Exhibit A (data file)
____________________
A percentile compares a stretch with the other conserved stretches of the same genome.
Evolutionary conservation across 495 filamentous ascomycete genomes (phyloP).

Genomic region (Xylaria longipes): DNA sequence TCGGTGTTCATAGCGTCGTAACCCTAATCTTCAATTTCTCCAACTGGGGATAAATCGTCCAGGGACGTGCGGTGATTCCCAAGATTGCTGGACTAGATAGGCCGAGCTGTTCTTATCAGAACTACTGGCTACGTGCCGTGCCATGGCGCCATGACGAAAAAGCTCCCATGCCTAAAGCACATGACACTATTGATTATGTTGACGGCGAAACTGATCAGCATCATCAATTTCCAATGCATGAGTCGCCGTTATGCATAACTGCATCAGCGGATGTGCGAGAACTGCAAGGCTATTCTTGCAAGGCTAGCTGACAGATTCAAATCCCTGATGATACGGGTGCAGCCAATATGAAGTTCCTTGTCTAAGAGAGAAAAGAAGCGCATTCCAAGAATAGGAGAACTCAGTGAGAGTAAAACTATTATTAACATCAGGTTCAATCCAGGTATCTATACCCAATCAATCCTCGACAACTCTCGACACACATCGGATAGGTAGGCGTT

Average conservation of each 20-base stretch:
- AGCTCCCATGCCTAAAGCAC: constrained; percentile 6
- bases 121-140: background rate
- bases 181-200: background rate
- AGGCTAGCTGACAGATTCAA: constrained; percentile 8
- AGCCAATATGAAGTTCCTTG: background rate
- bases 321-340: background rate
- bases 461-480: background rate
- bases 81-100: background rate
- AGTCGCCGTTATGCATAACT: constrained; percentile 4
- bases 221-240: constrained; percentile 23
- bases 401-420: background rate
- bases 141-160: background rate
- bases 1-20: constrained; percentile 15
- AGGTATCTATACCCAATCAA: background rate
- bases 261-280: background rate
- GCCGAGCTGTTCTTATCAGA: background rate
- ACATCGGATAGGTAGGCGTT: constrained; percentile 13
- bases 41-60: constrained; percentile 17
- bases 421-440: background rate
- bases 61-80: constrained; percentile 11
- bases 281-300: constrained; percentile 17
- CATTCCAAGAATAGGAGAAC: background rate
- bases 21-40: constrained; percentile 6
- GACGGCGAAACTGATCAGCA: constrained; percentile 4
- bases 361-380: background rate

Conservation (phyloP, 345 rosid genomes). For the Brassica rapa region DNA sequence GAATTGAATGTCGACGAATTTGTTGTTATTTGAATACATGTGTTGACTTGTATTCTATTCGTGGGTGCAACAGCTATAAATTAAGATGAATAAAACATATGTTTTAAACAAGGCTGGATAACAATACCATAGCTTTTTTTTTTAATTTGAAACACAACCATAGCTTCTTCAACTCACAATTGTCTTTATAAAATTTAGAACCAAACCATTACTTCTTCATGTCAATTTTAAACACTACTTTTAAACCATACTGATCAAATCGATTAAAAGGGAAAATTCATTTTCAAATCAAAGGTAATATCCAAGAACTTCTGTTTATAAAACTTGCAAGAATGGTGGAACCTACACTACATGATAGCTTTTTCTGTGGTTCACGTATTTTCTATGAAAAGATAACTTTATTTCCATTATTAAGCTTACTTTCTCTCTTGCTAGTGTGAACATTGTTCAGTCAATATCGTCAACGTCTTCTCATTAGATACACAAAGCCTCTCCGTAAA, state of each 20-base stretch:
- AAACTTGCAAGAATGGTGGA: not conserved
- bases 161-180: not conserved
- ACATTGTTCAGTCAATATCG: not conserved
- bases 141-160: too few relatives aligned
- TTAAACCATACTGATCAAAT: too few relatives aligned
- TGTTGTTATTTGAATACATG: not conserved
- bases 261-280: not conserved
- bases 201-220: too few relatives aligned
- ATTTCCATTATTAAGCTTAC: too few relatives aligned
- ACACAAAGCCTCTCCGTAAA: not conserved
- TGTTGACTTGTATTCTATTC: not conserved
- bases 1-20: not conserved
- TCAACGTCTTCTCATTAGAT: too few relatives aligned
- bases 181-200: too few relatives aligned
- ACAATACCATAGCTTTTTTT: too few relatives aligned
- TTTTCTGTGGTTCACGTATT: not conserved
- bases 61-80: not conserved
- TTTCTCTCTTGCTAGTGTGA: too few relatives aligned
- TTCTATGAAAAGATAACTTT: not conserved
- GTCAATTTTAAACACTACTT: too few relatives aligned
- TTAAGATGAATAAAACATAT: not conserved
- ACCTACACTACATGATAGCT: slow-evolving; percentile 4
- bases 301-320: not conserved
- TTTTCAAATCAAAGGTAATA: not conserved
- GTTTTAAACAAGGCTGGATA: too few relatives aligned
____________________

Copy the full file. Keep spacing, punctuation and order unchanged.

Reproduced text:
A percentile compares a stretch with the other conserved stretches of the same genome.
Evolutionary conservation across 495 filamentous ascomycete genomes (phyloP).

Genomic region (Xylaria longipes): DNA sequence TCGGTGTTCATAGCGTCGTAACCCTAATCTTCAATTTCTCCAACTGGGGATAAATCGTCCAGGGACGTGCGGTGATTCCCAAGATTGCTGGACTAGATAGGCCGAGCTGTTCTTATCAGAACTACTGGCTACGTGCCGTGCCATGGCGCCATGACGAAAAAGCTCCCATGCCTAAAGCACATGACACTATTGATTATGTTGACGGCGAAACTGATCAGCATCATCAATTTCCAATGCATGAGTCGCCGTTATGCATAACTGCATCAGCGGATGTGCGAGAACTGCAAGGCTATTCTTGCAAGGCTAGCTGACAGATTCAAATCCCTGATGATACGGGTGCAGCCAATATGAAGTTCCTTGTCTAAGAGAGAAAAGAAGCGCATTCCAAGAATAGGAGAACTCAGTGAGAGTAAAACTATTATTAACATCAGGTTCAATCCAGGTATCTATACCCAATCAATCCTCGACAACTCTCGACACACATCGGATAGGTAGGCGTT

Average conservation of each 20-base stretch:
- AGCTCCCATGCCTAAAGCAC: constrained; percentile 6
- bases 121-140: background rate
- bases 181-200: background rate
- AGGCTAGCTGACAGATTCAA: constrained; percentile 8
- AGCCAATATGAAGTTCCTTG: background rate
- bases 321-340: background rate
- bases 461-480: background rate
- bases 81-100: background rate
- AGTCGCCGTTATGCATAACT: constrained; percentile 4
- bases 221-240: constrained; percentile 23
- bases 401-420: background rate
- bases 141-160: background rate
- bases 1-20: constrained; percentile 15
- AGGTATCTATACCCAATCAA: background rate
- bases 261-280: background rate
- GCCGAGCTGTTCTTATCAGA: background rate
- ACATCGGATAGGTAGGCGTT: constrained; percentile 13
- bases 41-60: constrained; percentile 17
- bases 421-440: background rate
- bases 61-80: constrained; percentile 11
- bases 281-300: constrained; percentile 17
- CATTCCAAGAATAGGAGAAC: background rate
- bases 21-40: constrained; percentile 6
- GACGGCGAAACTGATCAGCA: constrained; percentile 4
- bases 361-380: background rate

Conservation (phyloP, 345 rosid genomes). For the Brassica rapa region DNA sequence GAATTGAATGTCGACGAATTTGTTGTTATTTGAATACATGTGTTGACTTGTATTCTATTCGTGGGTGCAACAGCTATAAATTAAGATGAATAAAACATATGTTTTAAACAAGGCTGGATAACAATACCATAGCTTTTTTTTTTAATTTGAAACACAACCATAGCTTCTTCAACTCACAATTGTCTTTATAAAATTTAGAACCAAACCATTACTTCTTCATGTCAATTTTAAACACTACTTTTAAACCATACTGATCAAATCGATTAAAAGGGAAAATTCATTTTCAAATCAAAGGTAATATCCAAGAACTTCTGTTTATAAAACTTGCAAGAATGGTGGAACCTACACTACATGATAGCTTTTTCTGTGGTTCACGTATTTTCTATGAAAAGATAACTTTATTTCCATTATTAAGCTTACTTTCTCTCTTGCTAGTGTGAACATTGTTCAGTCAATATCGTCAACGTCTTCTCATTAGATACACAAAGCCTCTCCGTAAA, state of each 20-base stretch:
- AAACTTGCAAGAATGGTGGA: not conserved
- bases 161-180: not conserved
- ACATTGTTCAGTCAATATCG: not conserved
- bases 141-160: too few relatives aligned
- TTAAACCATACTGATCAAAT: too few relatives aligned
- TGTTGTTATTTGAATACATG: not conserved
- bases 261-280: not conserved
- bases 201-220: too few relatives aligned
- ATTTCCATTATTAAGCTTAC: too few relatives aligned
- ACACAAAGCCTCTCCGTAAA: not conserved
- TGTTGACTTGTATTCTATTC: not conserved
- bases 1-20: not conserved
- TCAACGTCTTCTCATTAGAT: too few relatives aligned
- bases 181-200: too few relatives aligned
- ACAATACCATAGCTTTTTTT: too few relatives aligned
- TTTTCTGTGGTTCACGTATT: not conserved
- bases 61-80: not conserved
- TTTCTCTCTTGCTAGTGTGA: too few relatives aligned
- TTCTATGAAAAGATAACTTT: not conserved
- GTCAATTTTAAACACTACTT: too few relatives aligned
- TTAAGATGAATAAAACATAT: not conserved
- ACCTACACTACATGATAGCT: slow-evolving; percentile 4
- bases 301-320: not conserved
- TTTTCAAATCAAAGGTAATA: not conserved
- GTTTTAAACAAGGCTGGATA: too few relatives aligned